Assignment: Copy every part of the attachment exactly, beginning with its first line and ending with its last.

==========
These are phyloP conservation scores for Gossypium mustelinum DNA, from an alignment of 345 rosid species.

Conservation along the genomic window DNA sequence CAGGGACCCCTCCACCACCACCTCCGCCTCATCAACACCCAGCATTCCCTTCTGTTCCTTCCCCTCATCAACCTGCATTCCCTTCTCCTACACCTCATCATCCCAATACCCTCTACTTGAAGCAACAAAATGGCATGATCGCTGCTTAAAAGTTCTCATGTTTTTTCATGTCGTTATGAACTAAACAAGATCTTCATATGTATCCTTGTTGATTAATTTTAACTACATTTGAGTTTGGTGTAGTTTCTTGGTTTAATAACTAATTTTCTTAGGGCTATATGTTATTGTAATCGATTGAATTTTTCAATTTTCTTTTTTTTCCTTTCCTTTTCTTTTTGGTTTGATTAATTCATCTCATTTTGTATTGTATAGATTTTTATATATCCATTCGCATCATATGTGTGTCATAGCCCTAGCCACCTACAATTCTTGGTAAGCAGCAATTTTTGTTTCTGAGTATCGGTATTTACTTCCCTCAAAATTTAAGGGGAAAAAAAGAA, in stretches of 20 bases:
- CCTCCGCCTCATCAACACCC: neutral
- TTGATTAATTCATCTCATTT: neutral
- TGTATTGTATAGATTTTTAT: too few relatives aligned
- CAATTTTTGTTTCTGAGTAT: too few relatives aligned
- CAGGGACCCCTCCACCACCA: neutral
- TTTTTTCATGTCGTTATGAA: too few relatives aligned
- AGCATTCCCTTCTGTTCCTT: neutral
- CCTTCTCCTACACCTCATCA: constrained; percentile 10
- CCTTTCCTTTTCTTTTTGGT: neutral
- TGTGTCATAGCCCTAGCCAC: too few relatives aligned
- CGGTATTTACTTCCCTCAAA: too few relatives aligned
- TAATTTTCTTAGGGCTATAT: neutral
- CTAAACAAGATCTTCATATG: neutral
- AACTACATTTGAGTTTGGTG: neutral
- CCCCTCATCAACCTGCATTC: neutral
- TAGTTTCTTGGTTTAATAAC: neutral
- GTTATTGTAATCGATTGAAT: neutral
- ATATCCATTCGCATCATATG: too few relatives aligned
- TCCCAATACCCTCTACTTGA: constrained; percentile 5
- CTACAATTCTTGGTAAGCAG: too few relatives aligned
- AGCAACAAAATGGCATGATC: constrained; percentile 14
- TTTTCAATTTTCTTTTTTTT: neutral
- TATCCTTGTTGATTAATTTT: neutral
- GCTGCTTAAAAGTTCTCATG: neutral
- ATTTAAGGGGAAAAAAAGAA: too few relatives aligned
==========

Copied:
These are phyloP conservation scores for Gossypium mustelinum DNA, from an alignment of 345 rosid species.

Conservation along the genomic window DNA sequence CAGGGACCCCTCCACCACCACCTCCGCCTCATCAACACCCAGCATTCCCTTCTGTTCCTTCCCCTCATCAACCTGCATTCCCTTCTCCTACACCTCATCATCCCAATACCCTCTACTTGAAGCAACAAAATGGCATGATCGCTGCTTAAAAGTTCTCATGTTTTTTCATGTCGTTATGAACTAAACAAGATCTTCATATGTATCCTTGTTGATTAATTTTAACTACATTTGAGTTTGGTGTAGTTTCTTGGTTTAATAACTAATTTTCTTAGGGCTATATGTTATTGTAATCGATTGAATTTTTCAATTTTCTTTTTTTTCCTTTCCTTTTCTTTTTGGTTTGATTAATTCATCTCATTTTGTATTGTATAGATTTTTATATATCCATTCGCATCATATGTGTGTCATAGCCCTAGCCACCTACAATTCTTGGTAAGCAGCAATTTTTGTTTCTGAGTATCGGTATTTACTTCCCTCAAAATTTAAGGGGAAAAAAAGAA, in stretches of 20 bases:
- CCTCCGCCTCATCAACACCC: neutral
- TTGATTAATTCATCTCATTT: neutral
- TGTATTGTATAGATTTTTAT: too few relatives aligned
- CAATTTTTGTTTCTGAGTAT: too few relatives aligned
- CAGGGACCCCTCCACCACCA: neutral
- TTTTTTCATGTCGTTATGAA: too few relatives aligned
- AGCATTCCCTTCTGTTCCTT: neutral
- CCTTCTCCTACACCTCATCA: constrained; percentile 10
- CCTTTCCTTTTCTTTTTGGT: neutral
- TGTGTCATAGCCCTAGCCAC: too few relatives aligned
- CGGTATTTACTTCCCTCAAA: too few relatives aligned
- TAATTTTCTTAGGGCTATAT: neutral
- CTAAACAAGATCTTCATATG: neutral
- AACTACATTTGAGTTTGGTG: neutral
- CCCCTCATCAACCTGCATTC: neutral
- TAGTTTCTTGGTTTAATAAC: neutral
- GTTATTGTAATCGATTGAAT: neutral
- ATATCCATTCGCATCATATG: too few relatives aligned
- TCCCAATACCCTCTACTTGA: constrained; percentile 5
- CTACAATTCTTGGTAAGCAG: too few relatives aligned
- AGCAACAAAATGGCATGATC: constrained; percentile 14
- TTTTCAATTTTCTTTTTTTT: neutral
- TATCCTTGTTGATTAATTTT: neutral
- GCTGCTTAAAAGTTCTCATG: neutral
- ATTTAAGGGGAAAAAAAGAA: too few relatives aligned